To mennesker. De ensomme

  • Artists:

    • Edvard Munch
  • Creation date: Platen utført 1894; trykket 1896
  • Object type: Print

Not on display


The title Two Human Beings is a straightforward description of the motif of this graphic print; The Lonely Ones describes the picture’s mood. Two figures with their backs to the viewer – a woman and a man – dominate the composition. The distance between them, the contrast between his dark and her light figure and the subtle twist in the man’s torso towards the woman express both attraction and distance. The shore on which they stand and the water they are facing emphasise the mood of yearning and loneliness both thematically and visually. This black and white print is executed in drypoint, a technique which allows soft strokes and surface effects. Munch’s finely tuned use of this technique and of half-tone, ranging from dazzling white through to fuzzy darkness, together with the intimate format and tight cropping of the subject, all enhance the tense calm of this love motif.

Munch began working with printmaking in Berlin in autumn 1894 and the plates for Two Human Beings are among the first he created. This print is one of eight that made up a portfolio published by the art historian Julius Meier-Graefe in 1895. The National Museum’s copy is dated 1896. Whether or not it is in fact attributable to that year is unclear. Nevertheless, this expressive little print strikingly illustrates that Munch was a masterly graphic artist from the very outset. The print reiterates (in mirror image) the motif of a painting Munch had worked on in the 1890s. That painting has since been lost, although we know of it from a photograph. Munch repeated the motif later in coloured woodcuts (1899 and 1917).

It is unclear when the museum acquired Two Human Beings, but it could have been as early as 1898.

Text: Sidsel Helliesen

From "Edvard Munch in the National Museum", Nasjonalmuseet 2008, ISBN 978-82-8154-035-54


  • Edvard Munch

    Visual artist, Painter, Graphic artist, Photographer, Drawing artist

    Born 12.12.1863 in Løten, Hedmark, death 23.01.1944 in Oslo

    Edvard Munch worked as an artist for over sixty years. He was creative, ambitious and hardworking. He produced nearly two thousand paintings, hundreds of graphic motifs and thousands of drawings. In addition, he wrote poems, prose and diaries. The Scream, Madonna, Death in the Sickroom and the other symbolist works from the 1890s have made him one of the most famous artists of our time.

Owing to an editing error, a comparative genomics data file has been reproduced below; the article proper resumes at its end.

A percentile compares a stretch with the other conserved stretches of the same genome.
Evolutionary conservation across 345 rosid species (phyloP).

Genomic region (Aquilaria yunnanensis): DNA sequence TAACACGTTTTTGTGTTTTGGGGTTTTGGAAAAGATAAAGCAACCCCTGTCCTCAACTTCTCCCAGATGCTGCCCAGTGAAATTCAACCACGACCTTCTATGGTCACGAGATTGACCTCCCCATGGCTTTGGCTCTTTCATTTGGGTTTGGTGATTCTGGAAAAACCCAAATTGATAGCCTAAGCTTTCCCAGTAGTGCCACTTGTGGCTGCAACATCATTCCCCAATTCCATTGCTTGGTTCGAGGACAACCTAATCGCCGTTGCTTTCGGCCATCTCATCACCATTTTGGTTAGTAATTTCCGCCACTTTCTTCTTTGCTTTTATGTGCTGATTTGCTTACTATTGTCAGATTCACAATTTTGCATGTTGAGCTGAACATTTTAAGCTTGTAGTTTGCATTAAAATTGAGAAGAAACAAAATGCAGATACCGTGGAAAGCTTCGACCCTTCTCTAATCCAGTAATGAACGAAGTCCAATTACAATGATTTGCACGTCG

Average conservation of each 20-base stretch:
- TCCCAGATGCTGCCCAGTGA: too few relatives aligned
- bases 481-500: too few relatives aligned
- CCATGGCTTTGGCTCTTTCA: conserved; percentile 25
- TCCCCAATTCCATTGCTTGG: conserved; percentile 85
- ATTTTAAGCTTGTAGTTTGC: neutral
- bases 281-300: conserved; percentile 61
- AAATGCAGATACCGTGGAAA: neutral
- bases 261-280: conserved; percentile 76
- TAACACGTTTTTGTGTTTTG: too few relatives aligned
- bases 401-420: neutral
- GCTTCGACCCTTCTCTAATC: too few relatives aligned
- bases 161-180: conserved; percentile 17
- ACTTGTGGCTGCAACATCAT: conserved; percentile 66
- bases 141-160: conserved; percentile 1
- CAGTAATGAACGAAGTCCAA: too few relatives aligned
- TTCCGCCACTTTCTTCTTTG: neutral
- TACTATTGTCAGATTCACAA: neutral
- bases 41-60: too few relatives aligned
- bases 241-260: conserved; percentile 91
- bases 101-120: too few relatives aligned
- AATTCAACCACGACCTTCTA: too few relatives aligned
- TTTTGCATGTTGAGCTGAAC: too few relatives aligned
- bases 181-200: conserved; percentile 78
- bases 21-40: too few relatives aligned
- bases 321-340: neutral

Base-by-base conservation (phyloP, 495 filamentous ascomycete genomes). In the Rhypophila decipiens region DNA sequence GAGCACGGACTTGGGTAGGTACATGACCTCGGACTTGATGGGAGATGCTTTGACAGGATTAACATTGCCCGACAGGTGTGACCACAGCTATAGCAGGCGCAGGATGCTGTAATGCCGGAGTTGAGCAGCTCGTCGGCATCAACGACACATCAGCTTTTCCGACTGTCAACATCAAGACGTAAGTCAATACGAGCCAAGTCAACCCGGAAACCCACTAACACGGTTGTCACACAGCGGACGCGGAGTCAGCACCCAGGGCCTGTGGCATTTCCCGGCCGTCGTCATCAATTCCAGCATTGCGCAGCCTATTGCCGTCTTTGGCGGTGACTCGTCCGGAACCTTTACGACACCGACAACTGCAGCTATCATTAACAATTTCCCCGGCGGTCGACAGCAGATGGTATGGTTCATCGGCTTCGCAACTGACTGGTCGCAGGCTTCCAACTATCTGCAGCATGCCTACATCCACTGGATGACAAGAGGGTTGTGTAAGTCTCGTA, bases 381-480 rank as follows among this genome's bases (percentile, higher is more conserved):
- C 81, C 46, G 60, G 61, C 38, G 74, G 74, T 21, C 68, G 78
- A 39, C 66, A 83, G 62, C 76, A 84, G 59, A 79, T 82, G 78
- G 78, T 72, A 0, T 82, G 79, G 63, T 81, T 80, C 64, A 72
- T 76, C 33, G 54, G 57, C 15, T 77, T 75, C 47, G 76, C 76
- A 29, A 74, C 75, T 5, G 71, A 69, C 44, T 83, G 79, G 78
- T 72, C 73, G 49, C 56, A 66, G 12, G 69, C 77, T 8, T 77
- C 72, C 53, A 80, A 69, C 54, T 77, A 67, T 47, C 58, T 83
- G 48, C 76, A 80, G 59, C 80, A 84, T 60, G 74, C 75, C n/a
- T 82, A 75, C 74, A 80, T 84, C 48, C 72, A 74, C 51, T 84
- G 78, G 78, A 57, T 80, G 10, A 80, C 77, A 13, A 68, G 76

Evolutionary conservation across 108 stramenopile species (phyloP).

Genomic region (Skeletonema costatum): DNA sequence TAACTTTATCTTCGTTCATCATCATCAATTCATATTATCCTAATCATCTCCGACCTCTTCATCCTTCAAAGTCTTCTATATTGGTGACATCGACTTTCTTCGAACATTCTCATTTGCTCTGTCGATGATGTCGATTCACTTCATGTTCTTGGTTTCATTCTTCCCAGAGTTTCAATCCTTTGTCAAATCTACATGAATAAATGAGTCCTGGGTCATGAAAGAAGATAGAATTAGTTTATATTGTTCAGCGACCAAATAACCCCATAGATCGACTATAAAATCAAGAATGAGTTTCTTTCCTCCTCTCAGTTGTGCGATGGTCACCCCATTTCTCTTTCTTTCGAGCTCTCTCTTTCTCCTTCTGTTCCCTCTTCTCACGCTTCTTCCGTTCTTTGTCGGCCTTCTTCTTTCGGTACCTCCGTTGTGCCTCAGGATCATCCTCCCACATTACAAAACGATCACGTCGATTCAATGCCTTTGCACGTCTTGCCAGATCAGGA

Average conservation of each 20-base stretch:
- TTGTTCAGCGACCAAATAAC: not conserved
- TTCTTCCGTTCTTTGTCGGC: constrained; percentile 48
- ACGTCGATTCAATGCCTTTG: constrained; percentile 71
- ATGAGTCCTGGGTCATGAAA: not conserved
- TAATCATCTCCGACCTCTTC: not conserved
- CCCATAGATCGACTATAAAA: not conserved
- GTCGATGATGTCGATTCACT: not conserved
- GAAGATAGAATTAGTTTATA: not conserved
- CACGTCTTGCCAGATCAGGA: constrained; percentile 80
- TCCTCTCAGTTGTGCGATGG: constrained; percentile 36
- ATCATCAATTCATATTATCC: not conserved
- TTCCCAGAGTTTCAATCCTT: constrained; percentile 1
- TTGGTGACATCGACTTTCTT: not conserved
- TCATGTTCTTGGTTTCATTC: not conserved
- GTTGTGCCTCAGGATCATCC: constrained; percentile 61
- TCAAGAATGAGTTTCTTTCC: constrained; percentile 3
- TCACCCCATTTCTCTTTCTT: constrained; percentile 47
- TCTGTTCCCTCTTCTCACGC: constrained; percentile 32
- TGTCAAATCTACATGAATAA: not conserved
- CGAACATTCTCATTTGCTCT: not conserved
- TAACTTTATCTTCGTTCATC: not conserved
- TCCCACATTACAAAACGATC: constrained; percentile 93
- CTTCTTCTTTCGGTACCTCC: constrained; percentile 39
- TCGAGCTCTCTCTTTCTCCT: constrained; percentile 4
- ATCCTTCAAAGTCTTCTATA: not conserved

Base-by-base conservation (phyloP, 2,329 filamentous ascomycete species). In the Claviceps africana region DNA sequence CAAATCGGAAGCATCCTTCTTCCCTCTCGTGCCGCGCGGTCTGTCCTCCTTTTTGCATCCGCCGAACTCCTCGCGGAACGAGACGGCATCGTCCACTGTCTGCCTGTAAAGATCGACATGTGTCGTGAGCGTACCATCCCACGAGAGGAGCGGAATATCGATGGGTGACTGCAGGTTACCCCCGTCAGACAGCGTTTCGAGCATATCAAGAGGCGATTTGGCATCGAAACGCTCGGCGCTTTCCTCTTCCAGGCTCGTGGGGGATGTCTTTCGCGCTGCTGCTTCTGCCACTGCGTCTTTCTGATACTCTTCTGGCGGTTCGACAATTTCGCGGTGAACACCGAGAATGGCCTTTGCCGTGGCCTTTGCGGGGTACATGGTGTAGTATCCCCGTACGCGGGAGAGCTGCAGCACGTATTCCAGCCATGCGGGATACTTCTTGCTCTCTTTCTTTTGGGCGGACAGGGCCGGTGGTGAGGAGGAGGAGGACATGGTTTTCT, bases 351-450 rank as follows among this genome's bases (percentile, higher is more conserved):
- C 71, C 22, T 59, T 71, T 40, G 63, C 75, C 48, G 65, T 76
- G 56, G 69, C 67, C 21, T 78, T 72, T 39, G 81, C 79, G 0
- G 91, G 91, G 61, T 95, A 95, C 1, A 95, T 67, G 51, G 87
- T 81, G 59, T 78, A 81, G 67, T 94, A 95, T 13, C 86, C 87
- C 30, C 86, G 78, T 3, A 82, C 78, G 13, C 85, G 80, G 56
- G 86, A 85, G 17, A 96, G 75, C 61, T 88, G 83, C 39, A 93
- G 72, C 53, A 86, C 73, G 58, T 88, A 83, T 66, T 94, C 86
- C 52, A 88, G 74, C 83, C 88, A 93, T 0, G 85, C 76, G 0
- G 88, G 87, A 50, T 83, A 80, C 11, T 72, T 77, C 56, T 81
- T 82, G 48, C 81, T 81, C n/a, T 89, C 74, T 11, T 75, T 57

"Don't become an artist!"

    Edvard wanted to become an artist early on, and there was no doubt that he had talent. But his father refused to allow him to follow his dream, so Edvard began studying engineering. But already after one year he chose to defy his father, and switched from engineering college to the Norwegian National Academy of Craft and Art Industry in Kristiania, now Oslo.

    A talented and provocative bohemian

    It was obvious to everyone in the Norwegian art community that the young man showed rare talent. In 1883, at the age of 20, he debuted at Høstutstillingen (The Autumn Exhibition). In 1886, Munch became acquainted with author and anarchist Hans Jæger, a leading figure in the Kristiania bohemian community. The bohemian community convinced Munch that the arts had to renew themselves to reach people and to have relevance in their lives. In the same year he exhibited the painting The Sick Child. This generated debate!

    Courage led to breakthrough

    Some acclaimed The Sick Child a work of genius, while others deemed it unfinished and unworthy of exhibition. Today it is considered to mark Munch's breakthrough. It was here that demonstrated the independence and willingness to break fresh ground.

    From this point until his final brush strokes, his artistic practice can be summed up in just word: experimentation. Munch did not care about established "rules" for so-called good art. His techniques in both painting and graphics were innovative.

    From people's emotional life to agriculture and landscape

    Henrik Ibsen's plays about humanity's existential challenges inspired Munch. Themes such as death, love, sexuality, jealousy and anxiety were central to his early images. Some themes sprang from personal experience. For example, Death in the Sickroom and The Sick Child are linked to his memory of his mother and sister's illnesses and early deaths.

    After 1910, Munch chose a quieter and secluded life. At his own farms at Ekely in Oslo and in Hvitsten, he found entirely new motifs, such as agriculture, working life and landscapes. Man in the Cabbage Field is a typical example from this period.

Work info

Creation date:
Platen utført 1894; trykket 1896
Other titles:
To mennesker. De ensomme (NOR)
Zwei Menschen. Die Einsamen (GER)
Two Human Beings. The Lonely Ones (GER)
Object type:
Materials and techniques:
Koldnål på papir
Acquisition details unknown
Inventory no.:
Cataloguing level:
Single object
Owner and collection:
Nasjonalmuseet for kunst, arkitektur og design, The Fine Art Collections
Ivarsøy, Dag Andre